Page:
Get the facts on HPV

HPV otherwise known as human papilloma virus is a family of viruses with more than 100 strains.

Some strains of the virus cause the warts we sometimes get on our fingers or legs. Other strains of the virus are responsible for genital warts.

More importantly, some strains of HPV are known to cause cancers such as cervical and penile cancer. Almost all cases of cervical cancer are caused by exposure to HPV

How do I get HPV?

HPV is a sexually transmitted disease (STD).

HPV lives in the skin and on skin surfaces. Infection can occur at the time of the first sexual encounter. As long as there is any skin-to-skin contact with an infected person there is the chance of transmission of the virus.

This means that you can develop HPV:

If you are a virgin.

Without exchanging body fluids.

If you use a condom.

It is transmitted by any type of skin to skin contact with an infected person.

How common is HPV?

HPV is the most common STD. Most sexually active people have been exposed to the virus but in most instances it is asymptomatic – meaning that there are no symptoms. You often do not know that you have been infected unless you develop genital warts or abnormal changes on the cervix.

What are the risk factors?

A risk factor is anything that increases the likelihood that you will develop a disease. Having one or more risk factors does not mean that you will develop that disease.

Risk factors for HPV are:

Having more than one sexual partner in a lifetime.

Having partners who have had multiple sexual partners.

• =Smoking

Oral contraceptive use

Increasing age

Signs and symptoms that you may notice are:

Genital Warts. These are small flat or round bumps on, around and inside the sex organs of men and women.

Cell Changes. You often will not know of these cell changes until you go to the doctor. Changes in the cells of the cervix can be detected by a Pap smear.

Is there a test for HPV?

There is a test for HPV. For women this test can be done when they are getting a Pap smear.

The HPV test can tell if you are infected with HPV are not. If you are infected, it cannot tell what strain of the virus you are infected with.

How can I reduce my risk?

You can reduce your risk of getting HPV by:

Not having any part of your skin touching another person’s genitalia.

Not having sexual intercourse.

Having sex with only one partner who has had sex only with you.

You may also be able to reduce your risk by getting vaccinated against HPV.

What is the HPV vaccine?

This is a newly approved vaccine that offers protection against four strains of HPV – the two strains that cause the most cases of genital warts and the two that cause 70 per cent of all cervical cancers.

The vaccine is approved for females between the ages of nine and 26 years. It works best in women who have not yet had sexual intercourse or any form of genital touching. In other words it works best in women who have not had the opportunity to be exposed to the virus.

What will the vaccine do?

The vaccine available now will:

Protect against genital warts in previously uninfected women as a result of exposure to two specific strains of the virus.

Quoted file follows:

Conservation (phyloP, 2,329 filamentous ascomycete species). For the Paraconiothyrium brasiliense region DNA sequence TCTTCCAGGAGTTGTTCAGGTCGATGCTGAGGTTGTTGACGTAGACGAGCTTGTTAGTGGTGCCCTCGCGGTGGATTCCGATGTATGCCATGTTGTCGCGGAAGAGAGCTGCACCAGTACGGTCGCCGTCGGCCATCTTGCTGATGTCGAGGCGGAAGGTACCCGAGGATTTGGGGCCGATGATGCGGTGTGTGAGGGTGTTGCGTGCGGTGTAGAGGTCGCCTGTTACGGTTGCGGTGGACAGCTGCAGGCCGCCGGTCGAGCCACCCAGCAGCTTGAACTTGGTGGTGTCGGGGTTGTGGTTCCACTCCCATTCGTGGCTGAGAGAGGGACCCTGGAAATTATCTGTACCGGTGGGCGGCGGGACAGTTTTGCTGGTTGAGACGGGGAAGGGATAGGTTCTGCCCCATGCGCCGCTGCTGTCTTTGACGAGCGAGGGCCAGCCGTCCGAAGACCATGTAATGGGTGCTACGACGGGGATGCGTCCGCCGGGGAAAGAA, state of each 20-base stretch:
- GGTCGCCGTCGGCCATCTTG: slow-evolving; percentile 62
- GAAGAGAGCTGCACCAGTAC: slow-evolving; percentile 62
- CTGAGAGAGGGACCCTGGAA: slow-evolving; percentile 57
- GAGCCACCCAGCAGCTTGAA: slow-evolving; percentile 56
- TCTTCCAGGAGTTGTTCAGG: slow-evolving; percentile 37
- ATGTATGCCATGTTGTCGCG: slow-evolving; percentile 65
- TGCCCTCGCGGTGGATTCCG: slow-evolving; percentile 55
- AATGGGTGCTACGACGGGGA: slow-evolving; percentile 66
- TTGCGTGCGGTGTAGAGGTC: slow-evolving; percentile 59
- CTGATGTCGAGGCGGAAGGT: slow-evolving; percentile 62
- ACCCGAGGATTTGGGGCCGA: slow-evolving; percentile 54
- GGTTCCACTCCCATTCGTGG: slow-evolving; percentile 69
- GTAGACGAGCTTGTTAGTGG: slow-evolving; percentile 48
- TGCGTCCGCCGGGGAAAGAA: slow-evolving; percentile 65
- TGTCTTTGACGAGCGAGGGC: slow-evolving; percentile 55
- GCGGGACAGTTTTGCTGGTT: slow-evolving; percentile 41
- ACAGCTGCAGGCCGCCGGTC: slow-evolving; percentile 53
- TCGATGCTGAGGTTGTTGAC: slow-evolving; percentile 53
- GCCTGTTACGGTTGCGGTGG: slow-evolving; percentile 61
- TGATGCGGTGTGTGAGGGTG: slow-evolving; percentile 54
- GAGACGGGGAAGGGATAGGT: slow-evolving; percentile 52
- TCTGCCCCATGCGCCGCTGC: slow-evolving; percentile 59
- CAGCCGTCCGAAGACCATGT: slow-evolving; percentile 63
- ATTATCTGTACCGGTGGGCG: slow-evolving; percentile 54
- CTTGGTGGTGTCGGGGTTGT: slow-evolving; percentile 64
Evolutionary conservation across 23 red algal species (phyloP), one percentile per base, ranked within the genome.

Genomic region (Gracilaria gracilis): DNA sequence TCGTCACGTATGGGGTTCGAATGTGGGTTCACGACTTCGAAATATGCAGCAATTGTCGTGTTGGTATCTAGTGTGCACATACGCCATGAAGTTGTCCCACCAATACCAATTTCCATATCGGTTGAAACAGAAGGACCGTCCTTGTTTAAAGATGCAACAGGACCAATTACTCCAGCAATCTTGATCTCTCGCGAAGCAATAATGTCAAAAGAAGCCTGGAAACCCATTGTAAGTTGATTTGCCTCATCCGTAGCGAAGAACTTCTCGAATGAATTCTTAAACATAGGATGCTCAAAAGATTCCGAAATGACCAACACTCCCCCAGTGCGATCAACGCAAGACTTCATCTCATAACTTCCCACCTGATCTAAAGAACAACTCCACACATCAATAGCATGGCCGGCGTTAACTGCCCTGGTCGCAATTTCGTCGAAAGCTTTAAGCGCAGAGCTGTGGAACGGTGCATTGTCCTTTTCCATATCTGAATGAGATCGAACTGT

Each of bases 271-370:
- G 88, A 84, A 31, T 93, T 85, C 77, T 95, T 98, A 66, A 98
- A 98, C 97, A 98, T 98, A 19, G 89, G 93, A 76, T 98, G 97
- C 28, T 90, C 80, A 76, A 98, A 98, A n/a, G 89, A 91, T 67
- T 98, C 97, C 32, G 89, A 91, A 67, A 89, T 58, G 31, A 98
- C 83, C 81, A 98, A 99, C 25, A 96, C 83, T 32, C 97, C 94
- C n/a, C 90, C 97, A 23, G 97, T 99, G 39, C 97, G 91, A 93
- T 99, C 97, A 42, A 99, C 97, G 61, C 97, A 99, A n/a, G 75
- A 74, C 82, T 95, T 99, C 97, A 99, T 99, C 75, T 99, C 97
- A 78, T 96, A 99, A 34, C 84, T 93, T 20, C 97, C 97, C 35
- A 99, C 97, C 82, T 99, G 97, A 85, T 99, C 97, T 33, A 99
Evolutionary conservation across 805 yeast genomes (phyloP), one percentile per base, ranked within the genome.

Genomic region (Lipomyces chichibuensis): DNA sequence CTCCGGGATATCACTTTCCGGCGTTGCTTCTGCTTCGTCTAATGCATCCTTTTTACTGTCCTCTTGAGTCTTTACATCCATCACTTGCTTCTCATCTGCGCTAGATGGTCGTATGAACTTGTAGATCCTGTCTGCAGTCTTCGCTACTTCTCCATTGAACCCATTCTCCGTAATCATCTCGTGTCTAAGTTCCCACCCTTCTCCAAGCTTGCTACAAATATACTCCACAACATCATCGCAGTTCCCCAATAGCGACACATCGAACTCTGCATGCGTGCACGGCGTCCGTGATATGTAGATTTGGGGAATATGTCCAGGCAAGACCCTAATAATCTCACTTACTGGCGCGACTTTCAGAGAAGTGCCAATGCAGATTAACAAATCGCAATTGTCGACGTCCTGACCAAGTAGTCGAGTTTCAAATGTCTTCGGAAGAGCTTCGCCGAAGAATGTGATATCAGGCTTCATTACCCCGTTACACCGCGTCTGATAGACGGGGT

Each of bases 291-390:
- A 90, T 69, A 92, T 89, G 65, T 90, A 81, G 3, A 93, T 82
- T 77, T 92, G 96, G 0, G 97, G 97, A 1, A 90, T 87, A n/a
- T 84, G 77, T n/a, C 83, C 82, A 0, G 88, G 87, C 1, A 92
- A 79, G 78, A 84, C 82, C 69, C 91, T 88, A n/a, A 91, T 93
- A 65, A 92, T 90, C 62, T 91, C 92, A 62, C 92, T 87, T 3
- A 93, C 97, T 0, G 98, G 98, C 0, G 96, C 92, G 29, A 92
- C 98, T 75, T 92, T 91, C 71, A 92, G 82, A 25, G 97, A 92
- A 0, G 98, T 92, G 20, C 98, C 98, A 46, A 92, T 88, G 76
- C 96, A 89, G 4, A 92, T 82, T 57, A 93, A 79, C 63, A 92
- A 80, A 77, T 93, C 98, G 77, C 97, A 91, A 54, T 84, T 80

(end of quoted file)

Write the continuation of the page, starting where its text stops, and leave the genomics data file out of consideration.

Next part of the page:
Protect previously uninfected women against cervical cancer caused by two specific strains of the virus.

It is known that this protection will last for a minimum of five years. At this time it is not known if a booster shot will be required.

The vaccine will not:

Prevent all strains of HPV developing.

Prevent all cases of genital warts or cervical cancer

Prevent against other sexually transmitted diseases.

The vaccine is not an anti-cancer vaccine. It is a vaccine against the human papillomavirus. The vaccine prevents disease and does not promote sexual intercourse.

Is the vaccine safe?

You cannot develop HPV from the vaccine. There are minimal side effects and these are short-term. They include local injection site pain and low-grade fever.

The vaccine is not recommended to women who are pregnant or may be pregnant.

How is the vaccine given?

The vaccine is given in three doses over a six month period. All three doses need to be given in order to receive the maximum benefit.

It is given to young women between the ages of 11 and 26 years, preferably before the onset of sexual initiation.

If you are between the ages of 11 and 26 you should still receive the vaccine. It is unlikely that you will be infected with all 4 strains of the virus that the vaccine protects against. You will therefore still get some benefit from the vaccine.

How can I get the vaccine?

You may be able to get the vaccine from your doctor or gynecologist. You will also be able to get the vaccination from the Women’s Health Clinic at the Cayman Islands Hospital.

The total cost for the series of vaccinations is not yet known. It is expected that it will cost about $360.

What if I cannot afford the vaccine?

The Cayman Islands Cancer Society in conjunction with the Public Health Department will be holding special clinics. Call 949-7618 for more information.

Consent forms

If you are under the age of 18 you will need to be accompanied by a parent or guardian who will need to sign an informed consent form giving permission for you to have the vaccinations.

If you are over the age of 18 you will need to sign the informed consent form yourself.

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